Learning & Practice

Satipatthana Sutta: Feelings

Direct Path

Thus have I heard. On one occasion, the Buddha addressed a gathering of monks, "Friends," he began. "Venerable, Sir," they replied. And the Buddha said:

“Friends, this is a direct path that leads to the purification of hearts and minds, for the overcoming of unhealthy stress, depression and anxiety, for the transformation of suffering and discontentment, for attaining the noble path, for the realization of health, well-being, freedom, and awakening; specifically, the Four Foundations of Mindfulness.”

Definition

“What are the Four Foundations of Mindfulness?

Here, friends, regarding the body: we abide, contemplating the body, diligent, clearly knowing, and mindful, free from desires and discontent concerning the world.

Regarding feelings: we abide, contemplating feelings, diligent, clearly knowing, and mindful, free from desires and discontent concerning the world.

Regarding the mind: we abide contemplating the mind, diligent, clearly knowing, and mindful, free from desires and discontent concerning the world.

Regarding dhammas: we abide contemplating dhammas, diligent, clearly knowing, and mindful, free from desires and discontent concerning the world.”

[...]

Feelings

"And how, friends, how do we in regard to feelings abide contemplating feelings?

  • Here, when feeling a pleasant feeling, we know, 'I am feeling a pleasant feeling';
  • when feeling an unpleasant feeling, we know, 'I am feeling an unpleasant feeling';
  • when feeling a neutral feeling, we know, 'I am feeling a neutral feeling.'
  • When feeling a worldly pleasant feeling, we know, 'I am feeling a worldly pleasant feeling';
  • when feeling an unworldly pleasant feeling, we know, 'I am feeling an unworldly pleasant feeling';
  • when feeling a worldly unpleasant feeling, we know, 'I am feeling a worldly unpleasant feeling';
  • when feeling an unworldly unpleasant feeling, we know, 'I am feeling an unworldly unpleasant feeling';
  • when feeling a worldly neutral feeling, we know, 'I am feeling a worldly neutral feeling';
  • when feeling an unworldly neutral feeling, we know, 'I am feeling an unworldly neutral feeling.'"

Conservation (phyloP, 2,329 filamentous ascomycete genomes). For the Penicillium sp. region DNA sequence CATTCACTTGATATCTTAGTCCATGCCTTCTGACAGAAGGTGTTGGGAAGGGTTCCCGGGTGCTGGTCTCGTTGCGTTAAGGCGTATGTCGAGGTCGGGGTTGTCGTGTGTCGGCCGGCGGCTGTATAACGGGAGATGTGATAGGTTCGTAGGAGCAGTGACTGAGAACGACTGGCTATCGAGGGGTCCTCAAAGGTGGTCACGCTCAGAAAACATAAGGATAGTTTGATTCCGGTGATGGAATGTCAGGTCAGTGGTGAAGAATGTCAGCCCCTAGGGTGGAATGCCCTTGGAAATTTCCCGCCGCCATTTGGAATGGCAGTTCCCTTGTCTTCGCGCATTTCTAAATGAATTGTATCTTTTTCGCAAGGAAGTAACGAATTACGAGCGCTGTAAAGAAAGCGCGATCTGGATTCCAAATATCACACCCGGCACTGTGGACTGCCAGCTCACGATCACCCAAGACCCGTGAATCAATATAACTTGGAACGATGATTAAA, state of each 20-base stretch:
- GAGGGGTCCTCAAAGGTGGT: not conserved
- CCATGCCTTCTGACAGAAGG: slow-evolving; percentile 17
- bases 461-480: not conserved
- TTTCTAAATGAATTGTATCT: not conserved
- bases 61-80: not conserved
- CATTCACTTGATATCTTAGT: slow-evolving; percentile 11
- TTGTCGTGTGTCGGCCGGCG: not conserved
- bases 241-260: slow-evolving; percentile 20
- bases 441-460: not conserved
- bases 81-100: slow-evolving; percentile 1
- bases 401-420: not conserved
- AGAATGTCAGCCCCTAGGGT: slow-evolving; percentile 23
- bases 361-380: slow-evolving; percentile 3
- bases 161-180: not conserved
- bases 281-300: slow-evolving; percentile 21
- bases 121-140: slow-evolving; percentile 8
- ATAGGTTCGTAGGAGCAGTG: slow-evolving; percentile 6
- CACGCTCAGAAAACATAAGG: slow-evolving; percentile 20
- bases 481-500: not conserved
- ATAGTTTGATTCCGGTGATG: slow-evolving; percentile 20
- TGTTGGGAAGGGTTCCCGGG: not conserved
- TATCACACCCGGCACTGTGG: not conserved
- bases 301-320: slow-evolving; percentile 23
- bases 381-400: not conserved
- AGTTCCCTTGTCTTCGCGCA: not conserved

Refrain

“In this way, regarding contemplating the feelings in the feelings,

  • We abide contemplating feelings internally, we abide contemplating feelings externally, and we abide contemplating feelings both internally and externally.
  • We abide contemplating the nature of arising of feelings, we abide contemplating the nature of passing away of feelings, and we abide contemplating the nature of both arising and passing away of feelings.
  • And, mindfulness that 'there is a feeling' is established in us to the extent necessary for bare knowledge and continuous mindfulness.
  • And we abide independently, without clinging to anything in the world.

That is how we abide, contemplating the feelings in the feelings.”

[...]

Prediction

"Friends, if we develop these four satipatthanas in such a way for seven years, one of two fruits could be expected for us:

  1. Either we realize full awakening here and now,
  2. Or, if there is a trace of clinging left, we enter 'never returning', having established the necessary conditions leading to full awakening.

Let alone seven years ... six years ... five years ... four years ... three years ... two years ... one year ... seven months ... six months ... five months ... four months ... three months ... two months ... one month ... half a month ... if we develop these four satipatthanas in such a way for seven days, one of two fruits could be expected for us:

  1. Either realize full awakening here and now,
  2. Or, if there is a trace of clinging left, enter 'never returning', having established the necessary conditions leading to full awakening.

And so, with reference to these things, it was said:

Direct Path

“Friends, this is a direct path that leads to the purification of hearts and minds, for the overcoming of unhealthy stress, depression and anxiety, for the transformation of suffering and discontentment, for attaining the noble path, for the realization of health, well-being, freedom, and awakening; specifically, the Four Foundations of Mindfulness.”

That is what the Buddha said. The monks were satisfied and delighted by his words.

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